- May 24, 2014
I was over on one of the Manufacturer forums and a post caught my eye. I cannot vouch vouch for the accuracy, truth or content of the post, but i thought it may be of interest over here. I personally dont know of this, i thought they just used the protbale axle kits.
Did you know that we've all been joined up to this new club?
An article in this month's MMM outlines how 'Big Brother' is now able to monitor the weight of our vehicles as we drive along our smart motorways.
Anyone not sure about their running weight should visit their local weighbridge and take actions accordingly.
"Weight limits are monitored by the Driver and Vehicle Standards Agency (which took over from VOSA in 2014).
New technology means that your motorhome can be weighed while it's in motion and many motorways have this technology built in. It's linked to cameras that detect number plates and can automatically compare the vehicle's actual weight with its registered weight.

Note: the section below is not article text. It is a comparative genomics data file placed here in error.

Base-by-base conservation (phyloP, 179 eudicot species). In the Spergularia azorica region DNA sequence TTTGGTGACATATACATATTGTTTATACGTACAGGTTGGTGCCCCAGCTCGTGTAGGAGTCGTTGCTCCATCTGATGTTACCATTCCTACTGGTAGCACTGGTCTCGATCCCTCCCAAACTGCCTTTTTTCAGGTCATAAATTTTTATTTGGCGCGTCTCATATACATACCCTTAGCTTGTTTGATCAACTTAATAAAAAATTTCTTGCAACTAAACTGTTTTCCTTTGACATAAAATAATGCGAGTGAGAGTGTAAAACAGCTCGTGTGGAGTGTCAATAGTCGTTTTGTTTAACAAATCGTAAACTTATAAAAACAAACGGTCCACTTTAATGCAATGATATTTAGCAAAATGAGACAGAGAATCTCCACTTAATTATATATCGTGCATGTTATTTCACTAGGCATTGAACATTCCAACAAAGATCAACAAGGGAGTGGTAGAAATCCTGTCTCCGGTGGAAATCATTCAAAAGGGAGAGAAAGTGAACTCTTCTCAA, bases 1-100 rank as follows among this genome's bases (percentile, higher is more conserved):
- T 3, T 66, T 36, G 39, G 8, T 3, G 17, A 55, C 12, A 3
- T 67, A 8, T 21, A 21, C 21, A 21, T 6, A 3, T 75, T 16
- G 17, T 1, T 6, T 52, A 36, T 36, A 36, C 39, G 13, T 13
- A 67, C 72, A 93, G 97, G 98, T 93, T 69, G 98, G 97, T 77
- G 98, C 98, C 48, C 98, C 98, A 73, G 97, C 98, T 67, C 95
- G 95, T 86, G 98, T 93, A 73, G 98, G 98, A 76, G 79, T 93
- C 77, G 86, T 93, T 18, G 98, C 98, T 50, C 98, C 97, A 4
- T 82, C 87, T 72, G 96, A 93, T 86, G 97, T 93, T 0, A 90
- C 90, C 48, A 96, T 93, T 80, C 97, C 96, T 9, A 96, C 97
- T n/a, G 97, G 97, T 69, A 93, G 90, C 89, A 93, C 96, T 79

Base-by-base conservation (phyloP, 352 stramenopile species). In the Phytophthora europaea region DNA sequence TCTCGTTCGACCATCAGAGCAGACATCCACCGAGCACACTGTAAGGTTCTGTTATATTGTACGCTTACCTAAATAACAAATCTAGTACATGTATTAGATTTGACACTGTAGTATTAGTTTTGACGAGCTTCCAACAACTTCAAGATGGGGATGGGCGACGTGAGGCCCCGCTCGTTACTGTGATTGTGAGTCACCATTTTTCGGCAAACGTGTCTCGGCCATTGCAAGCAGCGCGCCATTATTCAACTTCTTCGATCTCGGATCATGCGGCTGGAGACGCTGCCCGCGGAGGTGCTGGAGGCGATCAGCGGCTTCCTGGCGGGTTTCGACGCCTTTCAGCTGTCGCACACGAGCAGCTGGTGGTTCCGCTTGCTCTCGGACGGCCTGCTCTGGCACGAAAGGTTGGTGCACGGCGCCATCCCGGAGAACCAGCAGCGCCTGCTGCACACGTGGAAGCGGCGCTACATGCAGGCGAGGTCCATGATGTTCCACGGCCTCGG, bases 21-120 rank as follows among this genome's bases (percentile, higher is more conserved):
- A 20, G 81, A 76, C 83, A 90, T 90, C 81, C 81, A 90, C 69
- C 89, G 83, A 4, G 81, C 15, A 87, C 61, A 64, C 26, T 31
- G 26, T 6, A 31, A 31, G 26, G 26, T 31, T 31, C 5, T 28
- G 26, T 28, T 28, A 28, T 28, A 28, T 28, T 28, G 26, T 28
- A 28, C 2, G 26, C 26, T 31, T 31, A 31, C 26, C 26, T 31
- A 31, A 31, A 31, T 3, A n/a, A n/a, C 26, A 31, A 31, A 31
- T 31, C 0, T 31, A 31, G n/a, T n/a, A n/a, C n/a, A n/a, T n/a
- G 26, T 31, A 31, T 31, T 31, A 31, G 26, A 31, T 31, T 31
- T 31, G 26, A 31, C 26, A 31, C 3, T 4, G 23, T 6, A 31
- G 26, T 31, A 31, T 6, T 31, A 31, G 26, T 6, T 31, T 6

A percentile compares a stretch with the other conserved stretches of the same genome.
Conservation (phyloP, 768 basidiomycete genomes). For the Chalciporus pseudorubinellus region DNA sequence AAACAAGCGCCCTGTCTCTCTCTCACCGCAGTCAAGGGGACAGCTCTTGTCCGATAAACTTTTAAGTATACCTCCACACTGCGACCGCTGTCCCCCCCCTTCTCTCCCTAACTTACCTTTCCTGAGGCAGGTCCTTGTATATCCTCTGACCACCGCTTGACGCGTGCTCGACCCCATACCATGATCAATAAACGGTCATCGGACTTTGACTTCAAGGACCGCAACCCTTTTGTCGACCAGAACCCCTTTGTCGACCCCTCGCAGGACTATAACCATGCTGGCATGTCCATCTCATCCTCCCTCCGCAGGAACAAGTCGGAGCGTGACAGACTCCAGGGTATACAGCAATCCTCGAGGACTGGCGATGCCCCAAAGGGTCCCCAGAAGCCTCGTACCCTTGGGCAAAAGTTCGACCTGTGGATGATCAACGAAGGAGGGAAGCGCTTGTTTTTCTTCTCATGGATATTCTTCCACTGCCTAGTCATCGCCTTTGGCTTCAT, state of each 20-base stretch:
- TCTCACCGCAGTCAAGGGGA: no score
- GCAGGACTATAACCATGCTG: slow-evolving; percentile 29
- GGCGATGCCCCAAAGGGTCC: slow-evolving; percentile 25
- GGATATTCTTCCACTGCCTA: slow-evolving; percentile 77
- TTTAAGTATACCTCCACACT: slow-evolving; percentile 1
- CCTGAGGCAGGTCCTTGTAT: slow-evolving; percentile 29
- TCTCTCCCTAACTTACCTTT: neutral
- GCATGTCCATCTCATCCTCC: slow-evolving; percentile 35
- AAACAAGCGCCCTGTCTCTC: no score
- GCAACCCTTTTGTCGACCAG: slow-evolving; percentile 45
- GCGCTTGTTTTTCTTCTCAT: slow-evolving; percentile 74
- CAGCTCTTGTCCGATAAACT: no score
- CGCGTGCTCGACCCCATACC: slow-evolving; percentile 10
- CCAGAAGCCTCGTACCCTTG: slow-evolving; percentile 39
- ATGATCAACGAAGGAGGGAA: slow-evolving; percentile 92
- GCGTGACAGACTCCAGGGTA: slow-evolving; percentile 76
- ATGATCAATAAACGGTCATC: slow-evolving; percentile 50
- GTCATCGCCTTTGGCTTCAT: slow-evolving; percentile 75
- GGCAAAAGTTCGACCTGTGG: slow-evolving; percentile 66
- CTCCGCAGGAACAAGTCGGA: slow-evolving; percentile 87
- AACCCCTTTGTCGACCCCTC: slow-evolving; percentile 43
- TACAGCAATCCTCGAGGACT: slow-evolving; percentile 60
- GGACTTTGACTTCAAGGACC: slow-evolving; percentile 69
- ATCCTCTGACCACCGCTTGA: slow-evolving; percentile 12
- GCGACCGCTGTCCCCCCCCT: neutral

This weight-in-motion (W1M) system was primarily brought in to tackle overladen trucks, but works just as effectively on motorhomes. We know VOSA has targeted vehicles leaving or arriving at motorhome shows in the past. We understand there are at least 12 WIMs in the road network but some estimates now put this at nearer 50.
If you're caught driving an overweight motorhome, you'll either get an on-the-spot fine of up to £300 per offence, or be issued with a court summons. If the 'van is deemed unsafe, you may be prevented from carrying on with your journey.
Additionally an overloaded motorhome may be uninsured and, if you are over 3,500kg and your licence doesn't allow for that, then you could face two offences - an overloading offence and a licence offence with fines of up to £1,000 for the licence transgression and six penalty points."
"PENALTIES FOR BEING OVERLOADED
If you are caught overladen, the penalties are:
Less than 10% - £100 fixed penalty.
10% up to but not including 15% -£200 fixed penalty.
15% and over - £300 fixed penalty.
30% and over - Court summons The DVSA allows a 5% leeway (this 5% leeway is not recognised in Europe) before issuing a penalty notice. For extreme cases of overloading, the fines can be up to £5,000. If the tyres are overloaded, no leeway is given"